# Mathematics III Arithmetic with Polynomials and Rational Expressions

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Perform arithmetic operations on polynomials. [Beyond quadratic]
1. Understand that polynomials form a system analogous to the integers, namely, they are closed under the operations of
Understand the relationship between zeros and factors of polynomials.
2. Know and apply the Remainder Theorem: For a polynomial p(x) and a number a, the remainder on division by x – a is p(a), so p(a) = 0 if and only if (x – a) is a factor of p(x).
3. Identify zeros of polynomials when suitable factorizations are available, and use the zeros to construct a rough graph of
the function defined by the polynomial.
Use polynomial identities to solve problems.
4. Prove polynomial identities and use them to describe numerical relationships. For example, the polynomial identity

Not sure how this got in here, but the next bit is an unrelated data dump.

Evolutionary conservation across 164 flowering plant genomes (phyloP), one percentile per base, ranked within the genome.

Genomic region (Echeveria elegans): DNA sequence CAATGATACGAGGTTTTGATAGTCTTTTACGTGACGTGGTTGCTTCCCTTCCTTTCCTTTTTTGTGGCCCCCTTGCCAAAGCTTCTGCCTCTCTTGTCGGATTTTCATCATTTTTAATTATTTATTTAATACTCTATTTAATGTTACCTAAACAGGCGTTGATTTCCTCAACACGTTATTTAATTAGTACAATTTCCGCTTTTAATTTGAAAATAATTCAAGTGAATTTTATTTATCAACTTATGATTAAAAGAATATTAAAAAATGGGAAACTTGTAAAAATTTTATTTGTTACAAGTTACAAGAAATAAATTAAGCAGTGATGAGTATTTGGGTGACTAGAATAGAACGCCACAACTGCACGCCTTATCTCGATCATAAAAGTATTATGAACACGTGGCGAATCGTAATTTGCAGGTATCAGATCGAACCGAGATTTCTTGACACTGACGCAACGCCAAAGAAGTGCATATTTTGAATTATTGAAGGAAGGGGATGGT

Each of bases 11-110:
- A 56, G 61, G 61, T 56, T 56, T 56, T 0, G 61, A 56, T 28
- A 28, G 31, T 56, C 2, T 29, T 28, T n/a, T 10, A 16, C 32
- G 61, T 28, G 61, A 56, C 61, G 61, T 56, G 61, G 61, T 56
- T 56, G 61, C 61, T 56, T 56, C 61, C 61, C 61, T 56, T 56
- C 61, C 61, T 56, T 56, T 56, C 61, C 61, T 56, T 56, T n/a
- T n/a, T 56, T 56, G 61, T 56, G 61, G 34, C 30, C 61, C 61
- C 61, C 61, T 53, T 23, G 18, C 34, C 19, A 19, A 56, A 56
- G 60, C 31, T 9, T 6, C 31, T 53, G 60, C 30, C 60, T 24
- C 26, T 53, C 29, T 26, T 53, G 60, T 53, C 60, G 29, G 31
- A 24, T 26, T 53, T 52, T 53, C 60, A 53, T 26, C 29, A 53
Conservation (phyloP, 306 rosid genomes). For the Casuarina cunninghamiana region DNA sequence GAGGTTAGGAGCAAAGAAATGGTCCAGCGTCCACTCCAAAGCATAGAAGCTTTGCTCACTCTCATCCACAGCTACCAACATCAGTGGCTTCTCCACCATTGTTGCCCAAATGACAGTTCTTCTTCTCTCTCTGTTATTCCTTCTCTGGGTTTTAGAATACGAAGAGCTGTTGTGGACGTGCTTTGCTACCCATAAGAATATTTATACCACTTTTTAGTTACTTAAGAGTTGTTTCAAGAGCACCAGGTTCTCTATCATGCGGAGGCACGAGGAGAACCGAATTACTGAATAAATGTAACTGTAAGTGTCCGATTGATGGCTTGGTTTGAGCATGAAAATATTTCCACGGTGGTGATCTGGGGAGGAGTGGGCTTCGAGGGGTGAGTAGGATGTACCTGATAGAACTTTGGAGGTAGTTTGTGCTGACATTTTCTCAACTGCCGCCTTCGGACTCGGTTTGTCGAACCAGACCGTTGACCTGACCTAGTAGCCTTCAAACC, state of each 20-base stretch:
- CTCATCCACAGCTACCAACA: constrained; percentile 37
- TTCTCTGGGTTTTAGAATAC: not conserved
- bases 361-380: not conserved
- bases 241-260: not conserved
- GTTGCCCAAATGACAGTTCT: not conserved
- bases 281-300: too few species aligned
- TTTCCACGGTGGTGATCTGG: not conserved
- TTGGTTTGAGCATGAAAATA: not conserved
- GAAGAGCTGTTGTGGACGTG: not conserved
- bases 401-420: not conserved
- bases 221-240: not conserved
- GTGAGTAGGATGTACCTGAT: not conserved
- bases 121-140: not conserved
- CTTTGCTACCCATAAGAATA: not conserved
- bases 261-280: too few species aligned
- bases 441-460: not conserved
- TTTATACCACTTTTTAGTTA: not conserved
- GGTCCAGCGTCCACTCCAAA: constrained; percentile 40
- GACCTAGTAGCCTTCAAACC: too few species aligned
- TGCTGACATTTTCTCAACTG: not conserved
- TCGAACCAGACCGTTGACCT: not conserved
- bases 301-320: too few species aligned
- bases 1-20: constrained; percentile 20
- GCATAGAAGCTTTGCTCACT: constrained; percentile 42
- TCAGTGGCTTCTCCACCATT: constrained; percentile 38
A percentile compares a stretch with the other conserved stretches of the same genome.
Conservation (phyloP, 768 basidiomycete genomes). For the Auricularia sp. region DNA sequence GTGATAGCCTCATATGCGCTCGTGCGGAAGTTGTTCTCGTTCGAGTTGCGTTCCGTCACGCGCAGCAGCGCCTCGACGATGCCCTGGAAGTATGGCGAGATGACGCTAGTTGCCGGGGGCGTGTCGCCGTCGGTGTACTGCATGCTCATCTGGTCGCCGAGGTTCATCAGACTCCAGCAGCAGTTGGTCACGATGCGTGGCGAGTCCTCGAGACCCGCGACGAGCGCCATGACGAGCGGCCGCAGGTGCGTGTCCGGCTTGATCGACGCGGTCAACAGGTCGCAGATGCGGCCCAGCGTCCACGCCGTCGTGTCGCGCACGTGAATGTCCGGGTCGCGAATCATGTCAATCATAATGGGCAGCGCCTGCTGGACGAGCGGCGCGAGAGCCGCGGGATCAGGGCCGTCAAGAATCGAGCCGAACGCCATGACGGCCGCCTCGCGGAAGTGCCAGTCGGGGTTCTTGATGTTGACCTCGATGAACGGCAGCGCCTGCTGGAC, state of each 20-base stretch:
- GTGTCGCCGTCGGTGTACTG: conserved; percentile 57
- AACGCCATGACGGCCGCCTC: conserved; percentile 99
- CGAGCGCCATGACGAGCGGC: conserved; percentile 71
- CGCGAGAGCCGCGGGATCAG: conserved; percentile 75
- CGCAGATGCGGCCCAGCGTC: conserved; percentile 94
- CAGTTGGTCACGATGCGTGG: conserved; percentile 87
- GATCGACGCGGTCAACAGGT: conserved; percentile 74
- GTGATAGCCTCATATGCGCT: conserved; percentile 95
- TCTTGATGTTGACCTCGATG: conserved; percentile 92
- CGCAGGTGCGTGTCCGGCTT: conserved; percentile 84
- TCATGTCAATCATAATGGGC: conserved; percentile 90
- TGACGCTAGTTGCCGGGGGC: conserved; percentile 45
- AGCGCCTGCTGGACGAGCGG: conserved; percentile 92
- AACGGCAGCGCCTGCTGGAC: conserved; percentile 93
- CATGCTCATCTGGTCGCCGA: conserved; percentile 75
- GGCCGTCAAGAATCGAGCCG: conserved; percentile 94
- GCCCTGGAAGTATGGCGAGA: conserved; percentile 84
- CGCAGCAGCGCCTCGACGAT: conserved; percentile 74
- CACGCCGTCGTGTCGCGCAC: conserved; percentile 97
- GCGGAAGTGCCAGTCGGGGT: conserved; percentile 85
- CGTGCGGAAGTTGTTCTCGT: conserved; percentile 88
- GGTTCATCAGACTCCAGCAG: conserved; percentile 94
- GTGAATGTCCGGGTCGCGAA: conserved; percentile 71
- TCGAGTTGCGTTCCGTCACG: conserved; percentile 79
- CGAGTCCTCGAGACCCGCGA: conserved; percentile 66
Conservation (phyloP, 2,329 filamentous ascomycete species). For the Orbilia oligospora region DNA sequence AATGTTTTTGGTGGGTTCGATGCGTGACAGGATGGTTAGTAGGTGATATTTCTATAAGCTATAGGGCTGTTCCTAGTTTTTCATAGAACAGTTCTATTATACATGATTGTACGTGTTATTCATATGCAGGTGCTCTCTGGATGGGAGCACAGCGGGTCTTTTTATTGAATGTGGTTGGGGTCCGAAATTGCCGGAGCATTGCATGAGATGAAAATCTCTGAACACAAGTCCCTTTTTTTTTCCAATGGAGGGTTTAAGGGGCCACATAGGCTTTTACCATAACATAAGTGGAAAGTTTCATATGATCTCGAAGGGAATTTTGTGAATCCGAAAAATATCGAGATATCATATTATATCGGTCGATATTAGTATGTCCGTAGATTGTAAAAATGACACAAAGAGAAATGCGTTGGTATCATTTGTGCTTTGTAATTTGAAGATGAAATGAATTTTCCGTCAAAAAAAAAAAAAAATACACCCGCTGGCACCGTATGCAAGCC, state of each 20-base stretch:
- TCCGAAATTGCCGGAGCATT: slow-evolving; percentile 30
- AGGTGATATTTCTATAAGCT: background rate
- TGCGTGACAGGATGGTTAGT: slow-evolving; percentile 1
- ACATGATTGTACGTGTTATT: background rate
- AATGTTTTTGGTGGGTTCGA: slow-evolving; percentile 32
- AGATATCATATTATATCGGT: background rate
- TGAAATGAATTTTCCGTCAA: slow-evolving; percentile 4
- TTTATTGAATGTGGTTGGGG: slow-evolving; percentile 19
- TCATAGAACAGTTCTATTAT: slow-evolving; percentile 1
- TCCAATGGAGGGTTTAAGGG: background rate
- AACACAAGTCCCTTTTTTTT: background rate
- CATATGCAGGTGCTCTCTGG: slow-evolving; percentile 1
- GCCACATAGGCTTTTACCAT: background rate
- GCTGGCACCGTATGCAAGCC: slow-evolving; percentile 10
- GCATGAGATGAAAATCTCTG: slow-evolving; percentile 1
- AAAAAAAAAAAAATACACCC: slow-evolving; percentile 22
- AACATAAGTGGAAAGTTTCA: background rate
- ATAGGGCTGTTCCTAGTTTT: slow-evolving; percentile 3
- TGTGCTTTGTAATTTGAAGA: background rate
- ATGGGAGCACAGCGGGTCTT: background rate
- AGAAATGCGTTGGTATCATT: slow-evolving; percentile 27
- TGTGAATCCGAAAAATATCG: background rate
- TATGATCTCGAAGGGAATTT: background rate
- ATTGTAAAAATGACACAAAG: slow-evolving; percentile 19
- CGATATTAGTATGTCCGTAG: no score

(x2 + y2)2= (x2 – y2)2 + (2xy)2 can be used to generate Pythagorean triples.
5. (+) Know and apply the Binomial Theorem for the expansion of (x + y)n in powers of x and y for a positive integer n, where
x and y are any numbers, with coefficients determined for example by Pascal’s Triangle. The Binomial Theorem can be proved by mathematical induction or by a combinatorial argument.
Rewrite rational expressions. [Linear and quadratic denominators]
6. Rewrite simple rational expressions in different forms; write a(x)/b(x) in the form q(x) + r(x)/b(x), where a(x), b(x), q(x),
and r(x) are polynomials with the degree of r(x) less than the degree of b(x), using inspection, long division, or, for the more
complicated examples, a computer algebra system.
7. (+) Understand that rational expressions form a system analogous to the rational numbers, closed under addition, subtraction,
multiplication, and division by a nonzero rational expression; add, subtract, multiply, and divide rational expressions.